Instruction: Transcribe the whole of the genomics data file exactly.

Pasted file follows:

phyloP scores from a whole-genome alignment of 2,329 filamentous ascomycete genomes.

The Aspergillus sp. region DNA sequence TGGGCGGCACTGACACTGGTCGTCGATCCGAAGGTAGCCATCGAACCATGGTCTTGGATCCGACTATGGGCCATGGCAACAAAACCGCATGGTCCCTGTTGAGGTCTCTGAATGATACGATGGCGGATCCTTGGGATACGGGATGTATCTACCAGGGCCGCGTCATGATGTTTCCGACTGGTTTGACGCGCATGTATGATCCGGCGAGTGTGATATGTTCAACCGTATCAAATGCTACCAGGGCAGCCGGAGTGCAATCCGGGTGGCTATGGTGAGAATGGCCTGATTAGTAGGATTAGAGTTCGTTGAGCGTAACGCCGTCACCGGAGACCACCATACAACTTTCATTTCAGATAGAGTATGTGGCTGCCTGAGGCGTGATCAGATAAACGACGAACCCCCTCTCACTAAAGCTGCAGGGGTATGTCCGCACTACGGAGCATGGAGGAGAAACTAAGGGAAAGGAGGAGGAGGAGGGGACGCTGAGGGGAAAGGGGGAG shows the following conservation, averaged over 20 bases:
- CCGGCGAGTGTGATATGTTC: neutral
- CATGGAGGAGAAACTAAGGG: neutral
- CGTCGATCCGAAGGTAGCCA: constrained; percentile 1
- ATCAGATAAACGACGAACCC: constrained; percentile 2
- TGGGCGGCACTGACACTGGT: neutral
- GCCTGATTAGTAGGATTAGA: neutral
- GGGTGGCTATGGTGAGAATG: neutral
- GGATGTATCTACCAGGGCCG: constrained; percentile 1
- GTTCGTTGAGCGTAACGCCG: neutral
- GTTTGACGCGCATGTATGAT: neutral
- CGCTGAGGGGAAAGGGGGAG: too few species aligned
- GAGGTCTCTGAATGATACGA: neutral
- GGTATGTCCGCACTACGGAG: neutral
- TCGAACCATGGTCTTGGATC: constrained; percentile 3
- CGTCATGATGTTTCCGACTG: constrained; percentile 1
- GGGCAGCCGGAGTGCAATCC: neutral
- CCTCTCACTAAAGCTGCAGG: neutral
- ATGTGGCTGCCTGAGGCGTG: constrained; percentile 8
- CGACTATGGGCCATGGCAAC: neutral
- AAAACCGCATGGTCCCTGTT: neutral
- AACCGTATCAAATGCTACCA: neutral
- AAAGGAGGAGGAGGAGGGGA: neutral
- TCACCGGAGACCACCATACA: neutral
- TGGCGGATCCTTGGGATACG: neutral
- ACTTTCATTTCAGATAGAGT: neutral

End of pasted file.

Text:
phyloP scores from a whole-genome alignment of 2,329 filamentous ascomycete genomes.

The Aspergillus sp. region DNA sequence TGGGCGGCACTGACACTGGTCGTCGATCCGAAGGTAGCCATCGAACCATGGTCTTGGATCCGACTATGGGCCATGGCAACAAAACCGCATGGTCCCTGTTGAGGTCTCTGAATGATACGATGGCGGATCCTTGGGATACGGGATGTATCTACCAGGGCCGCGTCATGATGTTTCCGACTGGTTTGACGCGCATGTATGATCCGGCGAGTGTGATATGTTCAACCGTATCAAATGCTACCAGGGCAGCCGGAGTGCAATCCGGGTGGCTATGGTGAGAATGGCCTGATTAGTAGGATTAGAGTTCGTTGAGCGTAACGCCGTCACCGGAGACCACCATACAACTTTCATTTCAGATAGAGTATGTGGCTGCCTGAGGCGTGATCAGATAAACGACGAACCCCCTCTCACTAAAGCTGCAGGGGTATGTCCGCACTACGGAGCATGGAGGAGAAACTAAGGGAAAGGAGGAGGAGGAGGGGACGCTGAGGGGAAAGGGGGAG shows the following conservation, averaged over 20 bases:
- CCGGCGAGTGTGATATGTTC: neutral
- CATGGAGGAGAAACTAAGGG: neutral
- CGTCGATCCGAAGGTAGCCA: constrained; percentile 1
- ATCAGATAAACGACGAACCC: constrained; percentile 2
- TGGGCGGCACTGACACTGGT: neutral
- GCCTGATTAGTAGGATTAGA: neutral
- GGGTGGCTATGGTGAGAATG: neutral
- GGATGTATCTACCAGGGCCG: constrained; percentile 1
- GTTCGTTGAGCGTAACGCCG: neutral
- GTTTGACGCGCATGTATGAT: neutral
- CGCTGAGGGGAAAGGGGGAG: too few species aligned
- GAGGTCTCTGAATGATACGA: neutral
- GGTATGTCCGCACTACGGAG: neutral
- TCGAACCATGGTCTTGGATC: constrained; percentile 3
- CGTCATGATGTTTCCGACTG: constrained; percentile 1
- GGGCAGCCGGAGTGCAATCC: neutral
- CCTCTCACTAAAGCTGCAGG: neutral
- ATGTGGCTGCCTGAGGCGTG: constrained; percentile 8
- CGACTATGGGCCATGGCAAC: neutral
- AAAACCGCATGGTCCCTGTT: neutral
- AACCGTATCAAATGCTACCA: neutral
- AAAGGAGGAGGAGGAGGGGA: neutral
- TCACCGGAGACCACCATACA: neutral
- TGGCGGATCCTTGGGATACG: neutral
- ACTTTCATTTCAGATAGAGT: neutral